My drug of choice is writing––writing, art, reading, inspiration, books, creativity, process, craft, blogging, grammar, linguistics, and did I mention writing?

Friday, December 26, 2014

The Troupe (Twizzlefizzlepop's Book Recomenderizer)

Apologiesthatithasbeensolongsince(breath).... I'vedoneasegmentforthefinereadersofWAW(breath)... Ihavehadatrulyhardtimetryingtofindwork....


I forget to slow down when I'm talking to humans. As I was saying, the pay scales here at Writing About Writing cap out at "cripplingly destitute" and that's after you get about a dozen raises, so I've had to do some moonlighting. And being a feminist book recomenderizer is a very niche market, especially among my fellow gnomes, let me tell you. However, now that Chris is getting his shit back together time-wise and scheduling guest bloggers again, I have a great book I want to tell you about today. It's called The Troupe and it's by Robert Jackson Bennett.

George Carole is an incredible piano player who has joined a vaudeville show to try and find his father, Heironomo Silenus. However, George quickly comes to realize that this troupe is unusual even for a vaudeville act, and that nothing is what it seems. In fact, it goes well beyond such a tired cliche, and most things look like what they are not. The other members of the troupe hide secrets that go far beyond trouble pasts. From the exotic acrobat to the ventriloquist who defies plausibility to Selenus himself, each conceals a piece of a horrible puzzle.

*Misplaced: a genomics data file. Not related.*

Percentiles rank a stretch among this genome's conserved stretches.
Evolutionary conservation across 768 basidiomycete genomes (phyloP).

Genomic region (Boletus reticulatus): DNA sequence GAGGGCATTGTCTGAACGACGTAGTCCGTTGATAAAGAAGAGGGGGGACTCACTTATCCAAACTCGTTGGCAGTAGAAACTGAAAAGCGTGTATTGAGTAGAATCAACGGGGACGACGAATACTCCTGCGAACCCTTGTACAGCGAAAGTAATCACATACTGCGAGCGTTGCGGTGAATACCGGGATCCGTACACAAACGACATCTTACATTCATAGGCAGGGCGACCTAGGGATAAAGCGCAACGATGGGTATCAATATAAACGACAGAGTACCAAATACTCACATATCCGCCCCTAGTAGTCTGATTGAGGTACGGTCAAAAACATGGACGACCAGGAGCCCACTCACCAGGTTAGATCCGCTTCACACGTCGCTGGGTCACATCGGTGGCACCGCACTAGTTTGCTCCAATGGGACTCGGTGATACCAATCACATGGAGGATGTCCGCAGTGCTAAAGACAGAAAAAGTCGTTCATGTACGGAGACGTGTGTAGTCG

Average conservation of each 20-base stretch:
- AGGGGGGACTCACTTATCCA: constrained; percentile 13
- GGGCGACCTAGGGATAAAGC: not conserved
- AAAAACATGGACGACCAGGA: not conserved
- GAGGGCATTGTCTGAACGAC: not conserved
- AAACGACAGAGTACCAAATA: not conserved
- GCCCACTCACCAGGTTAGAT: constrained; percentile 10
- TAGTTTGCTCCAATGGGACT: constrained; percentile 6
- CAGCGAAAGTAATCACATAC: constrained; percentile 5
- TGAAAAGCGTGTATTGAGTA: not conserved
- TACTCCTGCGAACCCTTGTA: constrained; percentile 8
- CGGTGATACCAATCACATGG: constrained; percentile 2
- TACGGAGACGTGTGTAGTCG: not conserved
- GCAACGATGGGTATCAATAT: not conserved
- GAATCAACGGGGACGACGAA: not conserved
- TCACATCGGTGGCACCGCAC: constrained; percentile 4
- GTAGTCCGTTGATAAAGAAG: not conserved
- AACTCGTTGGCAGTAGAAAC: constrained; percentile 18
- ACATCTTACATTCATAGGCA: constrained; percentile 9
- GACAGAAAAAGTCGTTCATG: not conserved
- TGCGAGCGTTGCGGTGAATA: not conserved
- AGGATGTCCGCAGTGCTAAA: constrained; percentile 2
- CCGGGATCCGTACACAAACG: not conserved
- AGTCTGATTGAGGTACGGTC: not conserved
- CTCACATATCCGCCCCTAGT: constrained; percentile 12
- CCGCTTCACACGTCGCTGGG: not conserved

George begins to realize three things about the troupe almost immediately upon joining: one, is that they are looking for something, two is that everywhere the troupe goes, a little bit of magic seems to go with them. But perhaps the most troubling thing George realizes is that something else is looking for them.

Bennet style may strike many as far to filled with adverbs to be enjoyable, and his predilection for "light vs. dark" imagery and some nice guy tropes might cause a few cringes, but he weaves an unconventional tale that twists both of these starting positions into places one might not expect them to go. Just like everything else in this novel, they are not what they seem.

In the tradition of vaudeville, American gothic, and magical realism, but with a dash of just-plain-ol-fantasy thrown in to keep you on your toes, The Troupe takes you on George Carole's journey to discover what is really going on with this motely crew, through encounters with powerful beings, ancient supernatural powers, and stakes that turn out to be the highest imaginable.

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